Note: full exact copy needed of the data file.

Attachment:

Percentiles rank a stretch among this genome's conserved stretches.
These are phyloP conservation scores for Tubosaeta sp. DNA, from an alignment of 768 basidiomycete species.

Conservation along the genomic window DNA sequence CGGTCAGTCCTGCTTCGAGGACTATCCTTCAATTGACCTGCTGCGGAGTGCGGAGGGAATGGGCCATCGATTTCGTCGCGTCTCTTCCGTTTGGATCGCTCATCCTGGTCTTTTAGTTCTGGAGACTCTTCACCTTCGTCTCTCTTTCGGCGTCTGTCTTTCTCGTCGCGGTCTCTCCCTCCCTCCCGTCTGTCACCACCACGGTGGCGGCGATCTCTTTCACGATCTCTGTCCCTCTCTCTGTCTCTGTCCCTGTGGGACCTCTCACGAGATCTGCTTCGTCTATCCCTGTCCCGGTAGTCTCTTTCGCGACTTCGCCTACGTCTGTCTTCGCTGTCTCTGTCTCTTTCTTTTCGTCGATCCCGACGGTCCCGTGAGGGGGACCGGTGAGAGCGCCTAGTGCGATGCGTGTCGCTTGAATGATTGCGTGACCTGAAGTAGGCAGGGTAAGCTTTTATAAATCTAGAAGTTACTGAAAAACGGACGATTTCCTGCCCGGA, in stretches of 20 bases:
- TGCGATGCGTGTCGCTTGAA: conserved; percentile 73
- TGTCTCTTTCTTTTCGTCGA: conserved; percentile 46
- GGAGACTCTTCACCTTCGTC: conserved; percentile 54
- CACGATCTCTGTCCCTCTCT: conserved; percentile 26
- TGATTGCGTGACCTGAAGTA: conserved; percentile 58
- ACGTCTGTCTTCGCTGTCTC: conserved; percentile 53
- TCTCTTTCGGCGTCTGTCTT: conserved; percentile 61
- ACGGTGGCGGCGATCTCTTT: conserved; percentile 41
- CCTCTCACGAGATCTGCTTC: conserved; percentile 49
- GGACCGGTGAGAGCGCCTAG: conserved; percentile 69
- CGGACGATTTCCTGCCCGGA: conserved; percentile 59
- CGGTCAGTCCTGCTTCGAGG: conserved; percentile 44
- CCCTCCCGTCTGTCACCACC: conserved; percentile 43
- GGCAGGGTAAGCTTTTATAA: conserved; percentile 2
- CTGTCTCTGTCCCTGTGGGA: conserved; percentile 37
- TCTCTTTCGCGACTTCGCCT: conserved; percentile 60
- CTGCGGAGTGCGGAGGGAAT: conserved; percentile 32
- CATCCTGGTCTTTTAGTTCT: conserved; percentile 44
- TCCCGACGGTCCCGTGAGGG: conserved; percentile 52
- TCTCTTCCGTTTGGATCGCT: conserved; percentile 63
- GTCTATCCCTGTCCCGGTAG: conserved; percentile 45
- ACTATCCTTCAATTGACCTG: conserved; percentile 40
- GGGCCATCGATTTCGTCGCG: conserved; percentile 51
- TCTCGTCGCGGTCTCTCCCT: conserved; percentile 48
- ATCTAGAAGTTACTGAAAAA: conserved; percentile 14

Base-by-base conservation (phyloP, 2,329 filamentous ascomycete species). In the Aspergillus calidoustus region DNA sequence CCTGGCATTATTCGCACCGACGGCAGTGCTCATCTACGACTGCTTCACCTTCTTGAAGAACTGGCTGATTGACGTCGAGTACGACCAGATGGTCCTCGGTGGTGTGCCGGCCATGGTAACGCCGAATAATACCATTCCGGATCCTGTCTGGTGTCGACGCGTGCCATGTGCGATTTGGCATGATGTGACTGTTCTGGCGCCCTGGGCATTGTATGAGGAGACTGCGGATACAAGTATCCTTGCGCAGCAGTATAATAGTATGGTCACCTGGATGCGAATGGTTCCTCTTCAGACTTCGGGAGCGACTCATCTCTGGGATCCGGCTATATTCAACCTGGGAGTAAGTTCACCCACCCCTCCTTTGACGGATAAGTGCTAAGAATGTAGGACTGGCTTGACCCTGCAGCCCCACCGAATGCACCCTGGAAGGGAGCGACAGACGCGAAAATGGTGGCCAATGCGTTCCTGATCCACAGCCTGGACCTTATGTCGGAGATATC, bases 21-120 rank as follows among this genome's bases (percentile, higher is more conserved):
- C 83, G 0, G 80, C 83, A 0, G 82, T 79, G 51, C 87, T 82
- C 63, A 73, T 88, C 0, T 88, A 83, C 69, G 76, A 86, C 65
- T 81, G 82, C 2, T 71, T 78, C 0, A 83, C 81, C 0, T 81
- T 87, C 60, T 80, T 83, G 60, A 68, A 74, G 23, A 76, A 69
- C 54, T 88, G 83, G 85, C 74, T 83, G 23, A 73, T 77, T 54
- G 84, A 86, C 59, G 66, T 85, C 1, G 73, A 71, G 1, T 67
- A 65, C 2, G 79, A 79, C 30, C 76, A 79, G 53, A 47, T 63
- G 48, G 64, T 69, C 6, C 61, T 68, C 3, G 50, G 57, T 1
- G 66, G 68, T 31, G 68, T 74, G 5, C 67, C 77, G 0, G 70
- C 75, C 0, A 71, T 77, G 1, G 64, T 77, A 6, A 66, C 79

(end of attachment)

Percentiles rank a stretch among this genome's conserved stretches.
These are phyloP conservation scores for Tubosaeta sp. DNA, from an alignment of 768 basidiomycete species.

Conservation along the genomic window DNA sequence CGGTCAGTCCTGCTTCGAGGACTATCCTTCAATTGACCTGCTGCGGAGTGCGGAGGGAATGGGCCATCGATTTCGTCGCGTCTCTTCCGTTTGGATCGCTCATCCTGGTCTTTTAGTTCTGGAGACTCTTCACCTTCGTCTCTCTTTCGGCGTCTGTCTTTCTCGTCGCGGTCTCTCCCTCCCTCCCGTCTGTCACCACCACGGTGGCGGCGATCTCTTTCACGATCTCTGTCCCTCTCTCTGTCTCTGTCCCTGTGGGACCTCTCACGAGATCTGCTTCGTCTATCCCTGTCCCGGTAGTCTCTTTCGCGACTTCGCCTACGTCTGTCTTCGCTGTCTCTGTCTCTTTCTTTTCGTCGATCCCGACGGTCCCGTGAGGGGGACCGGTGAGAGCGCCTAGTGCGATGCGTGTCGCTTGAATGATTGCGTGACCTGAAGTAGGCAGGGTAAGCTTTTATAAATCTAGAAGTTACTGAAAAACGGACGATTTCCTGCCCGGA, in stretches of 20 bases:
- TGCGATGCGTGTCGCTTGAA: conserved; percentile 73
- TGTCTCTTTCTTTTCGTCGA: conserved; percentile 46
- GGAGACTCTTCACCTTCGTC: conserved; percentile 54
- CACGATCTCTGTCCCTCTCT: conserved; percentile 26
- TGATTGCGTGACCTGAAGTA: conserved; percentile 58
- ACGTCTGTCTTCGCTGTCTC: conserved; percentile 53
- TCTCTTTCGGCGTCTGTCTT: conserved; percentile 61
- ACGGTGGCGGCGATCTCTTT: conserved; percentile 41
- CCTCTCACGAGATCTGCTTC: conserved; percentile 49
- GGACCGGTGAGAGCGCCTAG: conserved; percentile 69
- CGGACGATTTCCTGCCCGGA: conserved; percentile 59
- CGGTCAGTCCTGCTTCGAGG: conserved; percentile 44
- CCCTCCCGTCTGTCACCACC: conserved; percentile 43
- GGCAGGGTAAGCTTTTATAA: conserved; percentile 2
- CTGTCTCTGTCCCTGTGGGA: conserved; percentile 37
- TCTCTTTCGCGACTTCGCCT: conserved; percentile 60
- CTGCGGAGTGCGGAGGGAAT: conserved; percentile 32
- CATCCTGGTCTTTTAGTTCT: conserved; percentile 44
- TCCCGACGGTCCCGTGAGGG: conserved; percentile 52
- TCTCTTCCGTTTGGATCGCT: conserved; percentile 63
- GTCTATCCCTGTCCCGGTAG: conserved; percentile 45
- ACTATCCTTCAATTGACCTG: conserved; percentile 40
- GGGCCATCGATTTCGTCGCG: conserved; percentile 51
- TCTCGTCGCGGTCTCTCCCT: conserved; percentile 48
- ATCTAGAAGTTACTGAAAAA: conserved; percentile 14

Base-by-base conservation (phyloP, 2,329 filamentous ascomycete species). In the Aspergillus calidoustus region DNA sequence CCTGGCATTATTCGCACCGACGGCAGTGCTCATCTACGACTGCTTCACCTTCTTGAAGAACTGGCTGATTGACGTCGAGTACGACCAGATGGTCCTCGGTGGTGTGCCGGCCATGGTAACGCCGAATAATACCATTCCGGATCCTGTCTGGTGTCGACGCGTGCCATGTGCGATTTGGCATGATGTGACTGTTCTGGCGCCCTGGGCATTGTATGAGGAGACTGCGGATACAAGTATCCTTGCGCAGCAGTATAATAGTATGGTCACCTGGATGCGAATGGTTCCTCTTCAGACTTCGGGAGCGACTCATCTCTGGGATCCGGCTATATTCAACCTGGGAGTAAGTTCACCCACCCCTCCTTTGACGGATAAGTGCTAAGAATGTAGGACTGGCTTGACCCTGCAGCCCCACCGAATGCACCCTGGAAGGGAGCGACAGACGCGAAAATGGTGGCCAATGCGTTCCTGATCCACAGCCTGGACCTTATGTCGGAGATATC, bases 21-120 rank as follows among this genome's bases (percentile, higher is more conserved):
- C 83, G 0, G 80, C 83, A 0, G 82, T 79, G 51, C 87, T 82
- C 63, A 73, T 88, C 0, T 88, A 83, C 69, G 76, A 86, C 65
- T 81, G 82, C 2, T 71, T 78, C 0, A 83, C 81, C 0, T 81
- T 87, C 60, T 80, T 83, G 60, A 68, A 74, G 23, A 76, A 69
- C 54, T 88, G 83, G 85, C 74, T 83, G 23, A 73, T 77, T 54
- G 84, A 86, C 59, G 66, T 85, C 1, G 73, A 71, G 1, T 67
- A 65, C 2, G 79, A 79, C 30, C 76, A 79, G 53, A 47, T 63
- G 48, G 64, T 69, C 6, C 61, T 68, C 3, G 50, G 57, T 1
- G 66, G 68, T 31, G 68, T 74, G 5, C 67, C 77, G 0, G 70
- C 75, C 0, A 71, T 77, G 1, G 64, T 77, A 6, A 66, C 79